You shouldn’t feel inclined to accept the price. If you don’t feel the price they are settling on is in your interest, feel free to thank them politely and just walk away,
Remember, you may also be finally haggling on a price difference of one or two dollars. I often just accept the counter offer, and just pay more, knowing I am helping someone earn a living for their family.
What to wear
Whilst the weather is typically warm and humid on the island of Bali, be aware that the Balinese are naturally very modest. Bathing suits and revealing clothing should only be worn at the beach or poolside, not whilst walking down the street.
Light, natural fabrics are best. Remember clothes are fairly cheap, so feel free to buy clothes when you arrive. A reasonably cheap solution for both men and women is to purchase a few sarongs to wear.
You must wear a sarong when entering temples and other religious locations.
The island of Bali uses a different electrical socket than Australia, a two-pin round plug, so you will require an adaptor. Australian company Korjo, makes a European adaptor, code KAEU, which is what you’ll need.
Unlike many other countries, the Balinese enjoy their flexible “rubber” time, and it isn’t unusual for many people to be tardy, and that’s very accepted in their culture. In fact, you may offend people if you comment on them being late.
The local term, Jam Karet, literally means “rubber time”, so don’t get too annoyed if someone arrives 15 minutes after the agreed time, and doesn’t apologise.
The Balinese People
One of the most rewarding parts of a trip to Ubud and anywhere in Bali, are meeting the people. The Balinese are so friendly and always willing to help in any way they can.
People watching is fascinating, with the amount of ceremonies and festivals happening constantly. If you arrange a tour guide of Ubud, Bali with Wayan, he can explain it all for you.
Health & Safety
Bali belly, motorcycle accidents, animal bites and alcohol poisoning are the most common ailments that tourists suffer in Bali.
A few tips will help you avoid these;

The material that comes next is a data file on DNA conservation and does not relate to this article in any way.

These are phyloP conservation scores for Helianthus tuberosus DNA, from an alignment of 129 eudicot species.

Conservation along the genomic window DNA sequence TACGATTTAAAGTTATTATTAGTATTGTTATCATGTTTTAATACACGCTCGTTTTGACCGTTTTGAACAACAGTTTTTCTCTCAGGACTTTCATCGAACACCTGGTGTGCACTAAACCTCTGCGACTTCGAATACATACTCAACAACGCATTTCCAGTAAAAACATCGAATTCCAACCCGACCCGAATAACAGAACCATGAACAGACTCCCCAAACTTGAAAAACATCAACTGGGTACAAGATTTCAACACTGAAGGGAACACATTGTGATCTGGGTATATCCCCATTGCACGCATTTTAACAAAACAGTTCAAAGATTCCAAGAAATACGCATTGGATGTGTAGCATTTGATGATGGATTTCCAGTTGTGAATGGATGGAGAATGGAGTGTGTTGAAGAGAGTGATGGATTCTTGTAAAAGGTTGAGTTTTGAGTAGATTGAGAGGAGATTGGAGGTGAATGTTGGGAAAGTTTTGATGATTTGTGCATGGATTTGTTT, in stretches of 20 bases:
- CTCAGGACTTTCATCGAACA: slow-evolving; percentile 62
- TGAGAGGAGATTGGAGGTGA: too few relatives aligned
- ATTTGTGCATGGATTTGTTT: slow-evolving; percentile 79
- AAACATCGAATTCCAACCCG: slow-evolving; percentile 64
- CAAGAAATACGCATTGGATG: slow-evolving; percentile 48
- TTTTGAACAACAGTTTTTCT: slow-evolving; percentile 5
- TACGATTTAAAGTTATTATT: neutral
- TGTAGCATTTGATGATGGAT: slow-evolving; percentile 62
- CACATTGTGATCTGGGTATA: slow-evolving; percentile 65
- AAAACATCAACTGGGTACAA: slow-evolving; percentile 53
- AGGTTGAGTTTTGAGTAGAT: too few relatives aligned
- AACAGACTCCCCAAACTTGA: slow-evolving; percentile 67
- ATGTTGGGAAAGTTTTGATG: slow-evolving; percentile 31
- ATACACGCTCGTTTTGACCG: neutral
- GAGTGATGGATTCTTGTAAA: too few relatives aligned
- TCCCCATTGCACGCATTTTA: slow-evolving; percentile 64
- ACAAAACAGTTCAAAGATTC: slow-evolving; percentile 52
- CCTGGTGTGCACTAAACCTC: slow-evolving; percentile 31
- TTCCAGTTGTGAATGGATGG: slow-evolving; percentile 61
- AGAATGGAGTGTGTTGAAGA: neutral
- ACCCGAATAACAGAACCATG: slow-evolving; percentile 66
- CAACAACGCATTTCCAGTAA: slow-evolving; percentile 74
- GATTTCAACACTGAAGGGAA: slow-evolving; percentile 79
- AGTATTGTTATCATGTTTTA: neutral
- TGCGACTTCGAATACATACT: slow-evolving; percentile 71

Don’t drink the unsafe water. Just about every shop or roadside warung sells bottled water. I know, this is bad for the environment, however it is easier than trying to refill with filtered water. If you stay here for a month or longer, invest in a large water bottle dispenser, which can be bought from the supermarket.
Don’t ride a motorcycle unless you know what you’re doing. That is, if you regularly ride one at home.
If you do, wear sensible clothing (my favourite saying is “Dress for the slide, not the ride”) and always a helmet; it is the law to wear a helmet, no matter what you see other riders do.
To ride a scooter with a capacity above 50cc (just about all scooters in Bali are 125cc), you need to have a corresponding motorcycle license in Australia.
Avoid getting bitten by dogs or monkeys. People do die from Rabies in Bali, and if bitten, a vaccine course will be recommended. See a doctor straight away if you are bitten.
A few years ago, a monkey in Ubud bit my son, and even though we were fairly certain he was fine, we opted for the full dosage, which is a few visits to a GP, starting in Bali and finishing when we returned to Western Australia.
Dengue fever or malaria are real risks in Bali, particularly in the more northern and less populated areas. You should avoid mosquitos and consider taking medication.
Dengue is mostly found near the coast, and therefore is rare in Ubud, yet it’s wise to avoid Mosquitos and be alert to the risk. Dengue fever causes severe body aches, headache and fevers, which can last for many weeks.
Malaria is spread by mosquitos, and isn’t too common on the island of Bali. Malaria symptoms include headaches, vomiting and fever. Blood tests can confirm infection, if you feel unwell.
Sleep under mosquito netting at night, and during the day consider wearing an insect repellent on exposed skin. Wear long sleeves and trousers in light colours. Use mosquito coils.
Choose accommodation with screens and fans (if not air-conditioned).
Alcohol, particularly mixed spirits or Arak (local Balinese spirit made from cane or palm sugar), can be dangerous in southern areas, and less so in Ubud, which doesn’t have much of a bar scene. To be safe, order beer or wine, opened at the table.
Apart from the dangers of driving in Bali, the bigger risk is thier shocking footpaths, which can have huge gaps, and often change height regularly.
Violent crime is uncommon, but bag snatching from motorbikes, pickpocketing and theft from rooms does occur. Take the same precautions you would in any city or urban area.
The amount of media coverage about drugs on the island of Bali means that you would need to be insane to try to import, trade or buy any form of drugs in Bali. Long prison sentences, high priced fines and death penalty can result, so don’t even contemplate it.